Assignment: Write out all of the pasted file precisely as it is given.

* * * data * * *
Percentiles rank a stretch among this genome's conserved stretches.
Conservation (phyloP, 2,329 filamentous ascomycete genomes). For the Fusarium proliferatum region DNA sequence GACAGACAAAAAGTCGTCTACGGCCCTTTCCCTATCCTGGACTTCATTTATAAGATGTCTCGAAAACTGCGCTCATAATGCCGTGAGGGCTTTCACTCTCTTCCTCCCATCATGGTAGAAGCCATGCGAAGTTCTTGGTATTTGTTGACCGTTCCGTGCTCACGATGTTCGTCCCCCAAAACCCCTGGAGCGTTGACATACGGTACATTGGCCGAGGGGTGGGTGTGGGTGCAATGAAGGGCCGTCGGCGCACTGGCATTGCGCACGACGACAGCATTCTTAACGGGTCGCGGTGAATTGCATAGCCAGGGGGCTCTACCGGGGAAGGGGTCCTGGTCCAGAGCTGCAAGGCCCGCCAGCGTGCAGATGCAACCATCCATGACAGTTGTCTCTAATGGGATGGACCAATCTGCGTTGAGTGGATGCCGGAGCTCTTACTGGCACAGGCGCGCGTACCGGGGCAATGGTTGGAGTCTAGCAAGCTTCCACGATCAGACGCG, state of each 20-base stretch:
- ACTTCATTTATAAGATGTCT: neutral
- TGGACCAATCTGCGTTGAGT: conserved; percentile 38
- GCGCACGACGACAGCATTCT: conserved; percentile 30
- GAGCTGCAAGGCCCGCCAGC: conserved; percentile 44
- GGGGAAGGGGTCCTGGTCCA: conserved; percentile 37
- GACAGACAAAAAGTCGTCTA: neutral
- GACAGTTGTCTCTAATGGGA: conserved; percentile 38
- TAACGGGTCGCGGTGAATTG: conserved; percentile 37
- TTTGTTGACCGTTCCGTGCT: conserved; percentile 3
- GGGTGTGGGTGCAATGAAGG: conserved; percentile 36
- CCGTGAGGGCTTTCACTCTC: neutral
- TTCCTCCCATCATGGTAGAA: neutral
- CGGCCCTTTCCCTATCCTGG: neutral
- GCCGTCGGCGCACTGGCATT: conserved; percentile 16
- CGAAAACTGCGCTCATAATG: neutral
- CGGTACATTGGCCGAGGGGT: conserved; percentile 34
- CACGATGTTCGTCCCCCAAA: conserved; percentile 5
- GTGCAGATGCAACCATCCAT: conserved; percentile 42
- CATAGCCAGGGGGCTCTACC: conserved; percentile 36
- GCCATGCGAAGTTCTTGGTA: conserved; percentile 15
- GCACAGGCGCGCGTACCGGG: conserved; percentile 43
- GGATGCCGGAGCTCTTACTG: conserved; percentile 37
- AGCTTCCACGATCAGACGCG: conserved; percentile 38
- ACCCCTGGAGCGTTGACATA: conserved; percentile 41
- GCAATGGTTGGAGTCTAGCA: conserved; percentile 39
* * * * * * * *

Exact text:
Percentiles rank a stretch among this genome's conserved stretches.
Conservation (phyloP, 2,329 filamentous ascomycete genomes). For the Fusarium proliferatum region DNA sequence GACAGACAAAAAGTCGTCTACGGCCCTTTCCCTATCCTGGACTTCATTTATAAGATGTCTCGAAAACTGCGCTCATAATGCCGTGAGGGCTTTCACTCTCTTCCTCCCATCATGGTAGAAGCCATGCGAAGTTCTTGGTATTTGTTGACCGTTCCGTGCTCACGATGTTCGTCCCCCAAAACCCCTGGAGCGTTGACATACGGTACATTGGCCGAGGGGTGGGTGTGGGTGCAATGAAGGGCCGTCGGCGCACTGGCATTGCGCACGACGACAGCATTCTTAACGGGTCGCGGTGAATTGCATAGCCAGGGGGCTCTACCGGGGAAGGGGTCCTGGTCCAGAGCTGCAAGGCCCGCCAGCGTGCAGATGCAACCATCCATGACAGTTGTCTCTAATGGGATGGACCAATCTGCGTTGAGTGGATGCCGGAGCTCTTACTGGCACAGGCGCGCGTACCGGGGCAATGGTTGGAGTCTAGCAAGCTTCCACGATCAGACGCG, state of each 20-base stretch:
- ACTTCATTTATAAGATGTCT: neutral
- TGGACCAATCTGCGTTGAGT: conserved; percentile 38
- GCGCACGACGACAGCATTCT: conserved; percentile 30
- GAGCTGCAAGGCCCGCCAGC: conserved; percentile 44
- GGGGAAGGGGTCCTGGTCCA: conserved; percentile 37
- GACAGACAAAAAGTCGTCTA: neutral
- GACAGTTGTCTCTAATGGGA: conserved; percentile 38
- TAACGGGTCGCGGTGAATTG: conserved; percentile 37
- TTTGTTGACCGTTCCGTGCT: conserved; percentile 3
- GGGTGTGGGTGCAATGAAGG: conserved; percentile 36
- CCGTGAGGGCTTTCACTCTC: neutral
- TTCCTCCCATCATGGTAGAA: neutral
- CGGCCCTTTCCCTATCCTGG: neutral
- GCCGTCGGCGCACTGGCATT: conserved; percentile 16
- CGAAAACTGCGCTCATAATG: neutral
- CGGTACATTGGCCGAGGGGT: conserved; percentile 34
- CACGATGTTCGTCCCCCAAA: conserved; percentile 5
- GTGCAGATGCAACCATCCAT: conserved; percentile 42
- CATAGCCAGGGGGCTCTACC: conserved; percentile 36
- GCCATGCGAAGTTCTTGGTA: conserved; percentile 15
- GCACAGGCGCGCGTACCGGG: conserved; percentile 43
- GGATGCCGGAGCTCTTACTG: conserved; percentile 37
- AGCTTCCACGATCAGACGCG: conserved; percentile 38
- ACCCCTGGAGCGTTGACATA: conserved; percentile 41
- GCAATGGTTGGAGTCTAGCA: conserved; percentile 39